Mirror of Justice

A blog dedicated to the development of Catholic legal theory.
Affiliated with the Program on Church, State & Society at Notre Dame Law School.

Friday, April 25, 2014

Movsesian on "Religion's Social Goods"

Over at First Things, Prof. Mark Movsesian has a post called "Religion's Social Goods," which is a response to the "growing number of legal scholars [who] question whether a justification exists for protecting religion as its own category."  Mark offers, as an argument (that can and should appeal to nonbelievers) for treating religion-as-such as "special", the following:

 Here’s one such argument. Religion, especially communal religion, provides important benefits for everyone in the liberal state—even the non-religious. Religion encourages people to associate with and feel responsible for others, to engage with them in common endeavors. Religion promotes altruism and neighborliness, and mitigates social isolation. Religion counteracts the tendencies to apathy and self-centeredness that liberalism seems inevitably to create.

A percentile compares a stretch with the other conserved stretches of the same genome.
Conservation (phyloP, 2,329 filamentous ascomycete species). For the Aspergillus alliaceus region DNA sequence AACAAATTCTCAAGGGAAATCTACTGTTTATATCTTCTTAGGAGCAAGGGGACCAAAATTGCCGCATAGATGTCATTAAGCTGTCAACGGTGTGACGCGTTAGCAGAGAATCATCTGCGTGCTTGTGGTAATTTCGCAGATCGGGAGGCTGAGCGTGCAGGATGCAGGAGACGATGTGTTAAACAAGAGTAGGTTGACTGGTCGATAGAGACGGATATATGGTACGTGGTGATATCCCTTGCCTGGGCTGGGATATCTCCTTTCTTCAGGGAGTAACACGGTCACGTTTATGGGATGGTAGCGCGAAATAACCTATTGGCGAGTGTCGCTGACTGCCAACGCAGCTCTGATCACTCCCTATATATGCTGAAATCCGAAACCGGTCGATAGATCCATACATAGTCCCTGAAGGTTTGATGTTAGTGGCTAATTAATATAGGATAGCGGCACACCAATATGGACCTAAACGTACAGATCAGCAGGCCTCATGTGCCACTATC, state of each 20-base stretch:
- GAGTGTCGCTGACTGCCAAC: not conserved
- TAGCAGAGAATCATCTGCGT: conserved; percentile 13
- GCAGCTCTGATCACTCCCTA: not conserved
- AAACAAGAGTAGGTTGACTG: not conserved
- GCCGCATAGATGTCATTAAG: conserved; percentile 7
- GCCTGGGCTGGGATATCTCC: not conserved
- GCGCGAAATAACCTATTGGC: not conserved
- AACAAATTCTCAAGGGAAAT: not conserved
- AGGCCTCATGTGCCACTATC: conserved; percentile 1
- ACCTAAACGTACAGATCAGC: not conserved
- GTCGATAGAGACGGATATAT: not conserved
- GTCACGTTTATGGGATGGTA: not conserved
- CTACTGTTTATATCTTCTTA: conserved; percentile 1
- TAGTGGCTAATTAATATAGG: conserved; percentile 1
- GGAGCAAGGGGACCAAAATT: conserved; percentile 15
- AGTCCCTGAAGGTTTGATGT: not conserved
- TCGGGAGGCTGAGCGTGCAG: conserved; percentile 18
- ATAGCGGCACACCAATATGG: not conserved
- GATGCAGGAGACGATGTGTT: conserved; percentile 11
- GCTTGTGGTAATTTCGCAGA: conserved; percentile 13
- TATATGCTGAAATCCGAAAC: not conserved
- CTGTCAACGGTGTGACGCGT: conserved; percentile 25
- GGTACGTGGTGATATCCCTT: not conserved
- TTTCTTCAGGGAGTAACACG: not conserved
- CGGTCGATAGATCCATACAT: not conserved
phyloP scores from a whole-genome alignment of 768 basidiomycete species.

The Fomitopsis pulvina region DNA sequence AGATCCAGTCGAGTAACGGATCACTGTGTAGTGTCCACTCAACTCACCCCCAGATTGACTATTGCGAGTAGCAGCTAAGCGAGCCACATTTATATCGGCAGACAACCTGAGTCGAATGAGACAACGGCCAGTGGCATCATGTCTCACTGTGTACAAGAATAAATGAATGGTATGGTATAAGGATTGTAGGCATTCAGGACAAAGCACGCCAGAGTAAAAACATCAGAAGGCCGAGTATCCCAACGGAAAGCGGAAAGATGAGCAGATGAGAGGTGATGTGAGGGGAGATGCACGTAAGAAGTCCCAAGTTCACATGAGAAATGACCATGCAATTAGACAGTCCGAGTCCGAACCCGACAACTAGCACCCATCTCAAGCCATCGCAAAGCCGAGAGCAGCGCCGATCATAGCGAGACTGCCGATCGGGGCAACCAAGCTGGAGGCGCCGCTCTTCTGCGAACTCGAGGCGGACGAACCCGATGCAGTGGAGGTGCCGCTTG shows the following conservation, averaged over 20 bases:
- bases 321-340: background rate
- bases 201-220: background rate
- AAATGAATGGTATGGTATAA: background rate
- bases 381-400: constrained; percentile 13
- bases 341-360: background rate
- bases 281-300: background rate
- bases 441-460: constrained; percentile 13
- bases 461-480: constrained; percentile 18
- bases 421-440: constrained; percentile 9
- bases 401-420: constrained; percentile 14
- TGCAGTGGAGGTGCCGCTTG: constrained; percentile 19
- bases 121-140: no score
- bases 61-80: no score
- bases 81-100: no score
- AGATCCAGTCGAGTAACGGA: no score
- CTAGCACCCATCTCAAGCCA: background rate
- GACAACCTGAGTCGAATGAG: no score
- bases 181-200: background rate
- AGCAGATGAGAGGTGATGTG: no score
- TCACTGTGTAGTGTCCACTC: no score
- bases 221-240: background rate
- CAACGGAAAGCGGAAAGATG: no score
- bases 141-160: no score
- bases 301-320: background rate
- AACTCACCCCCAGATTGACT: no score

In my view, what Mark says here about "religion" is, generally speaking, true and it provides, in many cases, a reason for accommodating, supporting, and respecting the practice of "religion."  At the same time (as Mark acknowledges), "religion" does not always do these things and other forms of commitment and association can provide these goods (sometimes, even if we think not as often) as "religious" ones.  So, from the perspective of those who are asking "is religion special?", it might seem that Mark has provided a reason not so much for treating "religion" as special as for treating commitments and associations and activities as special if, when, and to the extent that they provide these "important benefits."  And, increasingly (as Mark notes), many think the harms that "religion" is said (accurately or not) to cause weigh pretty heavily against the benefits that it (often, even generally) provides.

I agree that religious (and other) associations often provide these benefits.  I also think, though, that the justifiability (and, in our legal order, the requirement) of treating "religion" as "special" probably has more to do with (i) certain things that I take to be true about human persons and human dignity, (ii) the limits on (legitimate) political authority, and (iii) the story of the West.


Garnett, Rick | Permalink